A version of this piece was published in Marketing in 2008
Time was, if you wanted to buy space in a particular national newspaper and it was after lunch, you needed the number of the pub in which the sales director did business. You needed to know him, of course, he wouldn’t have taken your call otherwise, and your rates depended on the strength of your relationship with him – a factor not unconnected with your handicap.
Golf’s perhaps a little less important nowadays (that’s probably going to cause more upset than anything else) but what’s changed almost beyond measure is the buying environment, which has become more professional but has perhaps lost some of its vigorous trader culture.
Better research, international competition and increased shareholder and client scrutiny have pulled media’s socks up – but despite all this, it’s still a business that runs on relationships.
It’s not surprising then, that people brought up in this environment struggled with the bare logic of the Google auction. Google challenged the industry because it required a fundamentally different approach - a real-time process that needed continuous input – not the ‘set it and forget it’ approach of traditional media. Pricing is governed not by leveraging scale, but by skill at managing the auction and by quality of technical input through SEO. And the outcome is measured in terms of sales, not discounts.
But if some investors are right, these skills aren’t going to remain the province of search – they’re coming to media itself, as media auctions start to gain traction.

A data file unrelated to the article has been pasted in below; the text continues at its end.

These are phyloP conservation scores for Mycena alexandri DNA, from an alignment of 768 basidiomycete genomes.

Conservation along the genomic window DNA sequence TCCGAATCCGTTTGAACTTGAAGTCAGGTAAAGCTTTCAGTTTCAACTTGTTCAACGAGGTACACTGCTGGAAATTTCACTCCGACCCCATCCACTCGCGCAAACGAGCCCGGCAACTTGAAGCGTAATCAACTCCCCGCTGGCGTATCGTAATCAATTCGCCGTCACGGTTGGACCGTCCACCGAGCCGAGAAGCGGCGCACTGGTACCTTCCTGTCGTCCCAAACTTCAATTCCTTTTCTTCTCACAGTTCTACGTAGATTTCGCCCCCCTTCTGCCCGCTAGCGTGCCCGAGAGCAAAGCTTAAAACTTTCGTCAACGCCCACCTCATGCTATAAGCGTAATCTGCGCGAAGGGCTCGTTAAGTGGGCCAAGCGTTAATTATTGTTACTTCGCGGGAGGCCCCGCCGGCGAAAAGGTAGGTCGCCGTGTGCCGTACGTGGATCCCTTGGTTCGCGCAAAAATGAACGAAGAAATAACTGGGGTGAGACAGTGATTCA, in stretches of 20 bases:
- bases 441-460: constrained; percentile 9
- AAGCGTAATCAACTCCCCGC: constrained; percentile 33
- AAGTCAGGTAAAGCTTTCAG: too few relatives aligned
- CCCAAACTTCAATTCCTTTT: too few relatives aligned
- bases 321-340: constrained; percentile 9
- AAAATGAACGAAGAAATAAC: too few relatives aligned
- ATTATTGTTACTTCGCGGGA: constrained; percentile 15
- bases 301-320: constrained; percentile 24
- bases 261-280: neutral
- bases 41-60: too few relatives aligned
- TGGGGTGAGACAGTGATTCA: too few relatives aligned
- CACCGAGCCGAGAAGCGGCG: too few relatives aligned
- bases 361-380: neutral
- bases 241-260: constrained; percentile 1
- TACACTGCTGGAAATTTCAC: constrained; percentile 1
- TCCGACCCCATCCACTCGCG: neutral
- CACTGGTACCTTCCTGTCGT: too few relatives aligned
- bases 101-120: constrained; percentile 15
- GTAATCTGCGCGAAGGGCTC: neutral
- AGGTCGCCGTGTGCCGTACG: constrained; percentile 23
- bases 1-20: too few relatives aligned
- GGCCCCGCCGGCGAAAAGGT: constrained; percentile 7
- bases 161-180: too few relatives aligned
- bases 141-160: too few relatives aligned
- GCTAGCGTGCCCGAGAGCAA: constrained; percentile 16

Google’s acquisition of Doubleclick was partly driven by the belief that they could drive their successful auction model out into display advertising, a belief that lay behind their earlier deal to buy Dmarc, a radio trading platform, and agreements to sell newspaper advertising.
They’re not alone. Last year, Yahoo took control of RightMedia, paying $680m for a business that’s expanding out across Europe.
But buying media at auction isn’t for the faint-hearted. Predicting volume is often unreliable, and there are no guaranteed deliveries. The web interfaces of some auction businesses are fiercely complex – revealing the level of sophistication available in targeting, but at the same time providing a training and skills challenge for customers.
For auctions of online media, every individual impression is sold separately, meaning that publishers can set rules within their own adservers to prioritise customers based on yield – the system will serve a high-yielding direct-sold ad if one is available, followed by a lower-yield run of site ad, a network ad and finally an ad from the auction if none of the above is available or the auction yields a better return for that ad impression.
Adding behavioural targeting into the mix makes auctions more effective still for online media – improving yields for publishers and performance for advertisers.
So the auction is an efficient way of trading remaindered inventory – sellers get what the market will bear for their surplus advertising, buyers get cheap media with no guarantees, and market liquidity improves for both.
The system is attractive, and is likely to make headway in media markets – but it’s not going to take over the world.
Auctions work best when the value of a commodity can’t readily be established, and whilst this is true of remaindered inventory, the majority of value will continue to be traded where planners want to specify the location, timing and delivery of advertising.
And far from reducing transaction costs, auctions are likely to increase agency overheads, as greater monitoring, complexity and new skills are required. These were the very factors that held many agencies back from investing in online media in the first place, and they’re significant obstacles for success here too.
To thrive in these new marketplaces, advertisers and agencies will need to fuse competencies from search (auction markets), data (behavioural targeting and predictive modelling) and financial markets (real-time dealing). It’s going to make media more complex – but it could be a revitalising force for the sector.